10 April 2014 Engineering

Introducing Elasticsearch.Net and NEST 1.0.0-beta1

Von Martijn Laarman

It’s been 4 months since NEST 0.12.0 was released and a lot has happened since then. Elasticsearch released 1.0 and even version 1.1. With this release announcement, I’m pleased to say NEST has finally caught up and brings (almost) all the awesome that Elasticsearch 1.0 and 1.1 bring to the .NET world. Even more exciting – as of today, Elasticsearch.Net and NEST are both officially supported .Net clients for Elasticsearch!

(For those just learning about Elasticsearch.Net and NEST, Elasticsearch.Net is the low level client and NEST is the high level client for users of .Net and Elasticsearch.)

Before diving in all the technical details of the NEST 1.0 beta release, I would first like to express a sincere thank you to all of you who’ve reached out on Twitter, GitHub issues and via email. Your kind words made all the difference these past 4 months as I busily switched jobs, refactored the client and implemented 1.0/1.1 features. I am happy to say that I have formally joined Elasticsearch Inc and will now be fully dedicated to making Elasticsearch in the .NET world awesome!

So, what does ‘beta’ mean? All tests are passing, but we are still waiting for at least one new feature to land. Additionally, beta means that some new features may change before general release. Most importantly, this beta period is intended to solicit as much feedback as possible from everyone on breaking changes/oversights/bugs.

Breaking Changes

With this 1.0 release, we will have many breaking changes. The 0.* NEST releases have been around since 2010 and the internals were showing their age. This 1.0 release represents an almost complete refactoring of NEST.

A separate section that lists the breaking changes can be found here. If you find any breaking changes that are not documented, we’d love to hear about them in elasticsearch-net’s github issues.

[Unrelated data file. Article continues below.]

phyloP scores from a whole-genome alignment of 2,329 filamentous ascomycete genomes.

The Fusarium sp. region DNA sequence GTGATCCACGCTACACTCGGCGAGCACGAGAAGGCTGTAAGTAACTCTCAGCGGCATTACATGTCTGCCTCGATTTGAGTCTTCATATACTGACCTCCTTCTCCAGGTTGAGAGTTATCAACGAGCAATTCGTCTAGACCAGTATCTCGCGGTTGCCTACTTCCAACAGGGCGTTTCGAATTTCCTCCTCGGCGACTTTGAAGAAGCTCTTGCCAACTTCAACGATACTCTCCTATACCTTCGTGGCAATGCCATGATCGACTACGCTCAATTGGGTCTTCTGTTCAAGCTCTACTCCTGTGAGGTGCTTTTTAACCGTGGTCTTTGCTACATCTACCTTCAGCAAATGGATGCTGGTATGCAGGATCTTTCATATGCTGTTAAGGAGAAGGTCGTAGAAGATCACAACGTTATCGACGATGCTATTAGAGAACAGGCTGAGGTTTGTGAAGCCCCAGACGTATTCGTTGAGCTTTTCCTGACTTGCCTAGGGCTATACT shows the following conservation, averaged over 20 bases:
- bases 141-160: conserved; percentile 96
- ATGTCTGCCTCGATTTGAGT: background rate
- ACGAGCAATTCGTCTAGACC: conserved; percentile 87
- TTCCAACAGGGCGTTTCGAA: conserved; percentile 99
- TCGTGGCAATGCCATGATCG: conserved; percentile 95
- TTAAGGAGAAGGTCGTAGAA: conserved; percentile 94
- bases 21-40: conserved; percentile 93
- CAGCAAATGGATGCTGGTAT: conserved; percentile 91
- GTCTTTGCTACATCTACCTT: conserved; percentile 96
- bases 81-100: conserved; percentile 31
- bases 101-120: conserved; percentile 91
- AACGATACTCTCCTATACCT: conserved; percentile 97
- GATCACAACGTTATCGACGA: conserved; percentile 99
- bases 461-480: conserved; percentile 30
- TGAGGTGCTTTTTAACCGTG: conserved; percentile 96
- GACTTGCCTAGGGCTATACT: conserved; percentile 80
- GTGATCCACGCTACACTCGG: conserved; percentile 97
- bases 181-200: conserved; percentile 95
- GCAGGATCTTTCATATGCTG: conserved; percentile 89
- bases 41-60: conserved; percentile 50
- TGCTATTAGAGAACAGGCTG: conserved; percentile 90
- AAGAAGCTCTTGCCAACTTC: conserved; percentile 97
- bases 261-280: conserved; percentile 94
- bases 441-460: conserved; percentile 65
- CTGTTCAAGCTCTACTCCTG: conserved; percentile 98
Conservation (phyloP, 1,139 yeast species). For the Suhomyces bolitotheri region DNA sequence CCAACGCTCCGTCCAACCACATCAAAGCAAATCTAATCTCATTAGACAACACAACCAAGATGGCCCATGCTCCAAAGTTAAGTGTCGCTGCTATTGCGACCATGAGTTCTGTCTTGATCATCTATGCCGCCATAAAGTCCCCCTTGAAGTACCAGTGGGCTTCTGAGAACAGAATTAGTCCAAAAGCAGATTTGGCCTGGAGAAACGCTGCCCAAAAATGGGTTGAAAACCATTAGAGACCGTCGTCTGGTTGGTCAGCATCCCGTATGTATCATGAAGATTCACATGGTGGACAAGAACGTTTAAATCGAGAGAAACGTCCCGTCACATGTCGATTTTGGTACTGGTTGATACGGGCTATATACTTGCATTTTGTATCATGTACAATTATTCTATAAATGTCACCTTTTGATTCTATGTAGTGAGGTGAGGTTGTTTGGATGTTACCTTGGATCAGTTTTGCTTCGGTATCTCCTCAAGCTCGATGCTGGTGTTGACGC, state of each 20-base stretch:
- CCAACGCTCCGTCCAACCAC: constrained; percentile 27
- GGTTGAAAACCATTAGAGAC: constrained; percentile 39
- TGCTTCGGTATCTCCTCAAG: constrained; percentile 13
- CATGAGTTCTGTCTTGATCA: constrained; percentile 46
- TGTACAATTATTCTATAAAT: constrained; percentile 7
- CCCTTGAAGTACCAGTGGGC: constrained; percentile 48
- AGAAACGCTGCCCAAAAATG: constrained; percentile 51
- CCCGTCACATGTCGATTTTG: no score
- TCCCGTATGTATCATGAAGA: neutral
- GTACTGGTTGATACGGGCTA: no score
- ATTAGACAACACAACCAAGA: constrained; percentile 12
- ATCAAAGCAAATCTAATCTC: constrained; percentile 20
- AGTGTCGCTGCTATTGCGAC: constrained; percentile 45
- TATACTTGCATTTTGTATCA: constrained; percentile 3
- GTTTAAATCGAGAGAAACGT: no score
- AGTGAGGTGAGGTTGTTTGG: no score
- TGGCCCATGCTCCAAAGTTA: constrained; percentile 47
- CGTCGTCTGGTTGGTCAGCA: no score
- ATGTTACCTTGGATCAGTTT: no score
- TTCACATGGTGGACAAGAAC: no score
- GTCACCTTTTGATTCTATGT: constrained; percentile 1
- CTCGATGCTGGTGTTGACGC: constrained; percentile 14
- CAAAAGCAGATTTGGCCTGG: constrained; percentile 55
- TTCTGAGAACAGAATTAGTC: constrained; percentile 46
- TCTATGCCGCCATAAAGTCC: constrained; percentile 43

Not one but two clients

NEST 0.12.0 introduced a separate, completely generated, client interface called IRawElasticClient which allowed you to build your own requests and responses without having to worry about building endpoints.
Much of the work for this 1.0 beta release has been around refactoring this functionality out of the NEST assembly and making NEST’s strongly typed IElasticClient use IRawElasticClient internally.


Elasticsearch.Net’s client is now called IElasticsearchClient and is almost completely generated from the client API specification, exposing all the Elasticsearch 1.1 endpoints. It brings a client that’s well aligned in spirit and architecture with the other official Elasticsearch client libraries.

Elasticsearch.Net leaves all the request and response mapping up to you although it comes with support for mapping responses into a dynamic container (a slightly modified DynamicDictionary from NancyFx) out of the box.

Elasticsearch.Net is very much intended to be used by other high level clients.

Another big new feature is built-in cluster failover/connection pooling support support. This allows the client to retry failed connections on different nodes and sniff the cluster for live nodes when a node fails or at certain configurable intervals.

Elasticsearch is elastic, and the client should be, too.

Elasticsearch 1.0.0-beta is a prerelease package so make sure you adjust your filter inside the package manager:

or pass the -PreRelease flag to nuget from the console:

PM> Install-Package Elasticsearch.Net -PreRelease

Please read the new documentation for Elasticsearch.Net to find out more.


NEST’s client classes have completely been rewritten and internally use and still expose the Elasticsearch.Net client. It benefits from it’s cluster failover support and it no longer has complicated internal path builders.

NEST is highly opinionated on how you should build and consume Elasticsearch responses, and comes with a strongly typed Query DSL. NEST has really high coverage of mapped endpoints, and the unmapped API’s are all identified and documented on the roadmap.

PM> Install-Package NEST -PreRelease


This release consists of 300+ commits over a 4 month timespan so I will just list the highlights:


All of Elasticsearch’s (1.0 and 1.1!) aggregations have been mapped in NEST 1.0.

var results = this._client.Search<ElasticsearchProject>(s=>s
        .Nested("contributors", n=>n
                .Average("avg_age", m=>m

var bucket = results.Aggs.Nested("contributors");
var averageAge = bucket.Average("avg_age");

Snapshot and Restore

You can now script your create/delete/get repositories/snapshotting/restoring with NEST.